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By S Jha

New Delhi: While the cornerstone of ‘Make In India’ campaign has been import substitution of goods which are being imported from China, the trade data for the last financial year may come as a dampener. Far from substituting the imports from China, India is importing record amount of goods from the eastern neighbor and the geo-strategic rival, with the trade deficit against India ballooning to USD 72.9 billion in the last financial year (2021-22).

China despite for at least past six months having been under stringent lockdown in several of its key industrial regions was able to register near 50 percent growth in export to India, reaching the level of the pre-pandemic years. Indian export to China, however, remains stagnant at USD 25.2 billion in 2021-22, which was the same a year before as well. China remains a tough and opaque market for India, for the Indian export overall for the past few months have been on an upswing.

The votaries of ‘Make In India’ may be disappointed for the fact that the burgeoning trade deficit with China is accounted by the imports of electronic components, computer hardware, chemicals among others. The size of the trade deficit could have been much bigger if the supply chains disruptions hadn’t been there, for semi-conductor chips crisis continues.

The rising trade deficit with China, however, proves that the decision of the government to walk out of the Regional Comprehensive Economic Partnership (RCEP) was truly in the national interest. This is for the fact that China and the manufacturing powerhouses in the Asean countries would have got almost duty-free access to the Indian market and flooded with their goods while creating artificial barriers for the Indian exports.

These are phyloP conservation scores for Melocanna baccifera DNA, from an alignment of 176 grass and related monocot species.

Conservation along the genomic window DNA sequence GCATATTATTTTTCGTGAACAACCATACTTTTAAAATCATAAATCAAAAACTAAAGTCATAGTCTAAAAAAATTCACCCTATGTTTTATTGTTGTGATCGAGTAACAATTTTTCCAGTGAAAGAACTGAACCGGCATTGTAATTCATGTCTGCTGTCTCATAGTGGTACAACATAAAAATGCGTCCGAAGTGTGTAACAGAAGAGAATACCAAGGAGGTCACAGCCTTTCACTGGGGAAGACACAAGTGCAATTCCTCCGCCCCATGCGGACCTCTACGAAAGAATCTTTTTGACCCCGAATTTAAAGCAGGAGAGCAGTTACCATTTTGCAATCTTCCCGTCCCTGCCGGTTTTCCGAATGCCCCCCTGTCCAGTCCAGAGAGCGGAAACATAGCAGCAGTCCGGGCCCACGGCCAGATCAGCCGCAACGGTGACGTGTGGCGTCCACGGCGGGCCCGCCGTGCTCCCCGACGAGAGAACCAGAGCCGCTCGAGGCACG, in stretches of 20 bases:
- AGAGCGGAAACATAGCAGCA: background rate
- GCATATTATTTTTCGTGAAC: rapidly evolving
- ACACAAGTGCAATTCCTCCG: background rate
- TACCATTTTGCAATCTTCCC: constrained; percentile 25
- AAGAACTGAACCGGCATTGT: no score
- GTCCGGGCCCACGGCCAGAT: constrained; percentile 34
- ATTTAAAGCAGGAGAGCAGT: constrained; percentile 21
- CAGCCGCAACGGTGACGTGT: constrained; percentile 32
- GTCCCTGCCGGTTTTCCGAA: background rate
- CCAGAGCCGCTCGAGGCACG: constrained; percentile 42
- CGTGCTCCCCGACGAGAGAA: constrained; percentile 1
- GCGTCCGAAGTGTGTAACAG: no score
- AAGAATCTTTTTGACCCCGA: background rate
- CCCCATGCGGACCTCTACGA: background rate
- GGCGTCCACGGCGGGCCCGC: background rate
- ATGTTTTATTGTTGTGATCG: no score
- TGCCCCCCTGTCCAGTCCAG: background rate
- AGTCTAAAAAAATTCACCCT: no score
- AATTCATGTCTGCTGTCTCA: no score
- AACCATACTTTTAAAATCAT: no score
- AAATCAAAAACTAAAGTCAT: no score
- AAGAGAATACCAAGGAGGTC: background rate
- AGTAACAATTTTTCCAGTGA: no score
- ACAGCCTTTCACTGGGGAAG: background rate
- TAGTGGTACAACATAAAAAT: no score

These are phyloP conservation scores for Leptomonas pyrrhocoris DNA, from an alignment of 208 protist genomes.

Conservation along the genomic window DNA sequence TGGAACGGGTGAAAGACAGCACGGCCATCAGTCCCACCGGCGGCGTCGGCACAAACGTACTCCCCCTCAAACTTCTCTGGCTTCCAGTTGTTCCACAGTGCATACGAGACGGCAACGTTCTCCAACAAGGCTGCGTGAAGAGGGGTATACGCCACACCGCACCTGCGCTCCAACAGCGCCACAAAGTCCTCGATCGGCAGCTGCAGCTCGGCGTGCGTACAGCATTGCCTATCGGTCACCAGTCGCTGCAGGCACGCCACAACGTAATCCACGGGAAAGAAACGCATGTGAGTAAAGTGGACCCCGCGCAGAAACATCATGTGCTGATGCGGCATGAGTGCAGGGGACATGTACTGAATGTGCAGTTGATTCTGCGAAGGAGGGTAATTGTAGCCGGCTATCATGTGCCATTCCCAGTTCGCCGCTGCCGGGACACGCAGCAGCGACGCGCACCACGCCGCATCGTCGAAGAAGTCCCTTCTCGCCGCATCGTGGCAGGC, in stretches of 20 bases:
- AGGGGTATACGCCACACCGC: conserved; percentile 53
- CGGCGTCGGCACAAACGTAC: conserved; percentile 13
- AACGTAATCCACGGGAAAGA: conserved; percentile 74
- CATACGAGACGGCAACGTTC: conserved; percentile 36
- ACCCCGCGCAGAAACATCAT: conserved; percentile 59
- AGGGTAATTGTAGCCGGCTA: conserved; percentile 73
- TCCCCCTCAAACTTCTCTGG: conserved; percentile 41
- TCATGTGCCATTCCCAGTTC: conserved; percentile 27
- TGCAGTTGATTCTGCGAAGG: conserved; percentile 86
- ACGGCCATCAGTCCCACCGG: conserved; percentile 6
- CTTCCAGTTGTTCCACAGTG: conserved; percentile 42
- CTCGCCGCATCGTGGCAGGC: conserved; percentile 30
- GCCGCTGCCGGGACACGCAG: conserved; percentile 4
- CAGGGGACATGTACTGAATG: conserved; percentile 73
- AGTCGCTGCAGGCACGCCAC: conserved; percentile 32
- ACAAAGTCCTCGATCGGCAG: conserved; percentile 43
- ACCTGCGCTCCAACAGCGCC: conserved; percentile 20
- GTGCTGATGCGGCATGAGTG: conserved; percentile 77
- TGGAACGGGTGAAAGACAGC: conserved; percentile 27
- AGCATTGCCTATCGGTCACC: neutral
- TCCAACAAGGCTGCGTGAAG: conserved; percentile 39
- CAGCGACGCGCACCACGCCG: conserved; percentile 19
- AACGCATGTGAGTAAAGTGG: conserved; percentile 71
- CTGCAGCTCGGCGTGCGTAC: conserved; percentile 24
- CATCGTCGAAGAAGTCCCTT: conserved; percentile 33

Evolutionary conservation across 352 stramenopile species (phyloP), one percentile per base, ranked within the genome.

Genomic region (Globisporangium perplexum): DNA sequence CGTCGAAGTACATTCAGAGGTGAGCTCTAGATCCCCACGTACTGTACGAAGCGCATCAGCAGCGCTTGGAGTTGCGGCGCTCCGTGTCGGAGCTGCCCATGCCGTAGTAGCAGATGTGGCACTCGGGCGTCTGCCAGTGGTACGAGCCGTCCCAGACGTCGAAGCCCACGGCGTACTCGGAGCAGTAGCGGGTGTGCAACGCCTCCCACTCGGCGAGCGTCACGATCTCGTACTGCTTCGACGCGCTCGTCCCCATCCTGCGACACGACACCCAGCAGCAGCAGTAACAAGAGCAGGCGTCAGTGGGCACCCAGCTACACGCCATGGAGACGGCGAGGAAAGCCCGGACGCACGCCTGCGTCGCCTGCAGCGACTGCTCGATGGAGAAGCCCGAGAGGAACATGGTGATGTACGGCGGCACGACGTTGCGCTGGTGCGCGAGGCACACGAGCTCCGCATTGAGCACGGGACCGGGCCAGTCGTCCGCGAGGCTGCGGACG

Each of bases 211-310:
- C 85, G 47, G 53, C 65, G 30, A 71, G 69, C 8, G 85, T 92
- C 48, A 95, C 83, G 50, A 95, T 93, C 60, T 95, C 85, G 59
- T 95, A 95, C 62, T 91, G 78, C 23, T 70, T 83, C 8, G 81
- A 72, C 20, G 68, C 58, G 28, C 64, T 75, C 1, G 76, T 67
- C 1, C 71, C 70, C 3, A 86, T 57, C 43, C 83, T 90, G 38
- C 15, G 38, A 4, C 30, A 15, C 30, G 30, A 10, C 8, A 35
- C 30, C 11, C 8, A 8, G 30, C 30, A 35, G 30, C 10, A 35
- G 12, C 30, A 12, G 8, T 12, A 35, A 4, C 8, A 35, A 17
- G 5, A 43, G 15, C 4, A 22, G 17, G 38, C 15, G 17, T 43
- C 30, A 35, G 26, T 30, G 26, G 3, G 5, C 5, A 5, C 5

Indian imports from China were to the tune of YSD 94.16 billion, consisting of electrical machinery, equipment, chemicals, electronic parts, etc in 2021-22. The total bilateral trade between India and China stood at USD 115.42 billion.

In contrast, India-US trade is doing much better while being favourable for New Delhi. The US, incidentally, is now the largest trading partner of India, marginally going ahead of  China. India-US trade is now worth USD 119.42 billion. The trade surplus in favour of India accounts for USD 32.8 billion.

Economists rightly argue that India should look to trade more with countries, which are transparent in their policies. India-US are inching closer to sign a trade pact, which is likely to significantly raise the prospects for increased bilateral trade.

India-Australia Economic Cooperation and Trade Agreement, inked recently, is likely to give new dimension to the India’s trade policies, with thrust now being bilateral than going with a bloc, which hasn’t given encouraging experiences to the country.

In this backdrop, India’s quick response in joining the US-backed Indo-Pacific Economic Framework, which had 13 countries at the launch in Tokyo, representing 40 per cent of the global Gross Domestic Product (GDP) could prove to be a game-changer of the developed countries begin trusting Indian capabilities to emerge as a reliable source for the resilient global supply chains.


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